Notes on...

The rise and fall of amusement parks

8 August 2020

9:00 AM

8 August 2020

9:00 AM

August, as usual, will be the busiest month for Britain’s amusement parks — which is odd when you consider that this will mean thousands of people who have been sitting indoors trying to avoid sickness now lining up for seats expressly designed to induce nausea.

There are amusement parks and there are theme parks. The latter often have rides named after movie franchises — or perhaps Peppa Pig — and can charge more for merchandise. Otherwise, the g-force and junk food experiences are similar and there’s one common theme: waiting.

I took my teenage daughter to Surrey’s Thorpe Park shortly after its recent re-opening in the stupid belief that the cap on visitor numbers would easily compensate for socially distanced seating formations. After lining up for 70 minutes for the 15-second, 84 mph experience on Stealth, the UK’s fastest rollercoaster, I offered myself some parental guidance: never again.

The world’s two oldest amusement parks are both in Denmark which, apart from anything else, suggests that we British didn’t invent queuing. Dyrehavsbakken outside Copenhagen opened in 1583. The Tivoli Gardens followed — a little tardily — in 1843. The Isle of Wight’s Blackgang Chine also lays claim to an 1843 origin, but initially offered few amusements, with its centrepiece a whale skeleton (still on show today).

In America, California’s Disneyland is home to the world’s most famous park brand and, somewhat immodestly, dubs itself ‘the happiest place on Earth’. (Florida’s Disney World is merely the planet’s ‘most magical place’.) Disney has exported this happiness to Tokyo, Hong Kong, Shanghai and Paris. The USA boasts five of the world’s ten fastest rollercoasters — Stealth chugs along outside the top ten — but cedes pole position to Abu Dhabi’s Formula Rossa which, for anyone who wants to know why they may subsequently feel a little unwell, reaches 150 mph and 4.8g-force.

One of my earliest childhood embarrassments was my mother’s hysterical screaming that brought an early end to her white-knuckled terror in our gently revolving giant teacup at Battersea Fun Fair. This opened in 1951 for the Festival of Britain and might still exist — it closed in 1974 — were it not for the Big Dipper accident in 1972 which claimed five lives and remains the worst rollercoaster tragedy in history. (The deadliest park disaster was the haunted house fire that killed eight teenagers at Six Flags in New Jersey in 1984.)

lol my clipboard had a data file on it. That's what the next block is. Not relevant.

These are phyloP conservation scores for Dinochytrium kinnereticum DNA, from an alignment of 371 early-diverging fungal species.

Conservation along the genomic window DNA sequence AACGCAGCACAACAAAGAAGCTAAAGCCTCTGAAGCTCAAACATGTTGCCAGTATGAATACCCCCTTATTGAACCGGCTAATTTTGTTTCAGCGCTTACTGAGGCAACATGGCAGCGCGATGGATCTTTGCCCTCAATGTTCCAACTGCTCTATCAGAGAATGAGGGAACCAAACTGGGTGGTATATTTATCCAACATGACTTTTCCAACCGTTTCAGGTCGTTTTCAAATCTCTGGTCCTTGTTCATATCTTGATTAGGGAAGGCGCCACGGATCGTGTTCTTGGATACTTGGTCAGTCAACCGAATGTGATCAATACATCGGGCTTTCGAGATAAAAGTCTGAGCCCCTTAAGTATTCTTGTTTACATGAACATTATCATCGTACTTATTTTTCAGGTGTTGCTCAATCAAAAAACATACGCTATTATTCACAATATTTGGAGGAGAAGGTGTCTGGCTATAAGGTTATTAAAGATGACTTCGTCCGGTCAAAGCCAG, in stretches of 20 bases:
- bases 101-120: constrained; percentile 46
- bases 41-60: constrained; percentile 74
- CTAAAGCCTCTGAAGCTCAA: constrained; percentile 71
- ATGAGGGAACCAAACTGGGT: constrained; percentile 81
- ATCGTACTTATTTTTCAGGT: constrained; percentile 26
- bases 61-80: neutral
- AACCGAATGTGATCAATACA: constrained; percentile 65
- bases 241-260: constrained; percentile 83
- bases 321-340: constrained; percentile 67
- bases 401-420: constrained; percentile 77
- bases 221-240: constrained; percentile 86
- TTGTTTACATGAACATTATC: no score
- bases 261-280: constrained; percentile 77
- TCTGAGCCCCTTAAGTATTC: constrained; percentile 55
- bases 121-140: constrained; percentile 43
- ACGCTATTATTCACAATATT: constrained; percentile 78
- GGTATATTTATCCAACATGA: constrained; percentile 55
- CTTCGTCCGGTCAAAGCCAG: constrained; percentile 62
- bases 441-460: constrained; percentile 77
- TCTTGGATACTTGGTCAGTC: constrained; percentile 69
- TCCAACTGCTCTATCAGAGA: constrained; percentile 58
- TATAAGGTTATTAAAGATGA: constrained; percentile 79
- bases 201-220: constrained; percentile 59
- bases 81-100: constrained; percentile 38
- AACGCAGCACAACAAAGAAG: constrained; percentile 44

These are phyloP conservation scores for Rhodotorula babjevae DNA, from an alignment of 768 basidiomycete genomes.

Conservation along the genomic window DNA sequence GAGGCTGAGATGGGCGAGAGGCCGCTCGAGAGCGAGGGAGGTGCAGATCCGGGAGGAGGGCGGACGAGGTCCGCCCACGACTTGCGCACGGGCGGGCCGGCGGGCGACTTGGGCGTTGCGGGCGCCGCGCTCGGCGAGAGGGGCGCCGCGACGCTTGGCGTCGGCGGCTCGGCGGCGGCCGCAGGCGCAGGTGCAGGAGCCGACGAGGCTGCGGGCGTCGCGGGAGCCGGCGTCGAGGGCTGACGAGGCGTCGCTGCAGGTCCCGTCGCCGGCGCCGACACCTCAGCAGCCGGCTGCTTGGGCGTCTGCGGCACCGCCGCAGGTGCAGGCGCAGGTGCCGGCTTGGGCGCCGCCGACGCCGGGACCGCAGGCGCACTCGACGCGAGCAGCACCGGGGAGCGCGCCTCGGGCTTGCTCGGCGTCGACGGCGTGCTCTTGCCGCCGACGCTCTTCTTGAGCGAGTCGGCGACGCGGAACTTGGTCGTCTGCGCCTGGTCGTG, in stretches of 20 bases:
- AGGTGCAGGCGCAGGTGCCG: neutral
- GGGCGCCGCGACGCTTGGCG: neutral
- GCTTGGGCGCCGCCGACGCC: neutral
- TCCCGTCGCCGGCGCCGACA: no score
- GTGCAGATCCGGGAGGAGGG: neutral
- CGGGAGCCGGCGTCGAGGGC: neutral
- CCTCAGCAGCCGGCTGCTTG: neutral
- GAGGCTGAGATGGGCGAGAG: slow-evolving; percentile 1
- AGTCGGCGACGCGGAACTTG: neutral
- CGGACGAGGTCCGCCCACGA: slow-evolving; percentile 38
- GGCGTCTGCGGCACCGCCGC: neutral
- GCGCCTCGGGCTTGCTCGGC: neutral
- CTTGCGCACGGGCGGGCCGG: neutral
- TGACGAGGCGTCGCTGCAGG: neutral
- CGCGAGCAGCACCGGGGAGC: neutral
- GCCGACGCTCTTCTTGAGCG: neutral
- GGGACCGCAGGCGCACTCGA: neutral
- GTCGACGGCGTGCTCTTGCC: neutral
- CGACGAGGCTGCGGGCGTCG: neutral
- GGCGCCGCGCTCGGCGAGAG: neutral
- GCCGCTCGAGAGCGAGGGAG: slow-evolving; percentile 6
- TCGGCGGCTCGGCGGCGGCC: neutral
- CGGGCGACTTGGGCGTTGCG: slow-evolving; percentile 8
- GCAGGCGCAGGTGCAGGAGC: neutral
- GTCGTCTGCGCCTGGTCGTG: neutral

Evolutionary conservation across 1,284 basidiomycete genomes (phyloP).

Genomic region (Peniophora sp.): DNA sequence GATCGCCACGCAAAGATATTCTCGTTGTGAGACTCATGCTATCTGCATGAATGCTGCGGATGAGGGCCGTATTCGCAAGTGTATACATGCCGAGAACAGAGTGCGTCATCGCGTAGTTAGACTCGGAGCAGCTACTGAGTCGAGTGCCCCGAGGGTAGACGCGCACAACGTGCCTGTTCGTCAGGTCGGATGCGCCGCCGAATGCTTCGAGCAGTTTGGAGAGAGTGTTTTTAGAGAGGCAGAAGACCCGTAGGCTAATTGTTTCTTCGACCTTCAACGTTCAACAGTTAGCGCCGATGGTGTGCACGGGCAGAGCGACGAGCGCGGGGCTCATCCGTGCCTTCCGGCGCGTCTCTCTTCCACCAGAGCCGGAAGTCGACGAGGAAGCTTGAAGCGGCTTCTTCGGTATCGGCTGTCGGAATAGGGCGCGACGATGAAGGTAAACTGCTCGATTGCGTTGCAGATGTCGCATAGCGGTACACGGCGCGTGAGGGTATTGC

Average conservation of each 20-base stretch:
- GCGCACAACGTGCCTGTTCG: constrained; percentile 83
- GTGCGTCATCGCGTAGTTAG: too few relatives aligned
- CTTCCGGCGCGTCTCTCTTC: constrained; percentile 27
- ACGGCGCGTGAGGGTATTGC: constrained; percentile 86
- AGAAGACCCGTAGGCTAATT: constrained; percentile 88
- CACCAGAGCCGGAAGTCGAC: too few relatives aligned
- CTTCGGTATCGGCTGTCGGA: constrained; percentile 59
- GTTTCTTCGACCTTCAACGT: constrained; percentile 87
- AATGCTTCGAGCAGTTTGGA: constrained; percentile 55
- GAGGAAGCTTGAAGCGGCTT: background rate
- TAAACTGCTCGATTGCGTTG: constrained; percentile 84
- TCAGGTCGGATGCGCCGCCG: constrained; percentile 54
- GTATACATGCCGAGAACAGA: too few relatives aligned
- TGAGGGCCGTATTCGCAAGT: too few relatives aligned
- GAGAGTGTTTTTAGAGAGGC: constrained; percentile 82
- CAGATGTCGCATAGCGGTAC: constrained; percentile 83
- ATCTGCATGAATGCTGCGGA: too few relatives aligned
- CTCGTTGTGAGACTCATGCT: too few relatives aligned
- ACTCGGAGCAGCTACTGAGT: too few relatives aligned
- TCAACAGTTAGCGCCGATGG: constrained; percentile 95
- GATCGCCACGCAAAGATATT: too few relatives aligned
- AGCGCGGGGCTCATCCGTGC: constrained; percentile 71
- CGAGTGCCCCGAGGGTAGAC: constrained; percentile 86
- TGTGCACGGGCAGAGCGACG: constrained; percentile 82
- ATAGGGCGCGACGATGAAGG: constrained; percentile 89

Britain’s amusement parks saw revenues top £1 billion last year (2020 will see a significant drop). The most visitors were to Legoland (2.43 million), Alton Towers (2.13m), Thorpe Park (1.9m) and Chessington World of Adventures (1.69m). Alton Towers’ figures have recovered from a 2015 accident on the Smiler ride that caused several injuries.

Personally, I think nothing beats the very British beside-the-seaside views from the top of rides at Blackpool Pleasure Beach, Dreamland Margate and my hometown Southend’s Adventure Island. Each has quaint throwback attractions to complement the modern throw-up ones. Ours include a crooked house and a helter–skelter. My daughter is amused by the former, bemused by the latter — wondering how sitting on a slow-moving coconut mat could ever have sparked an adrenaline rush.

Still, fun for all the family, as they say.

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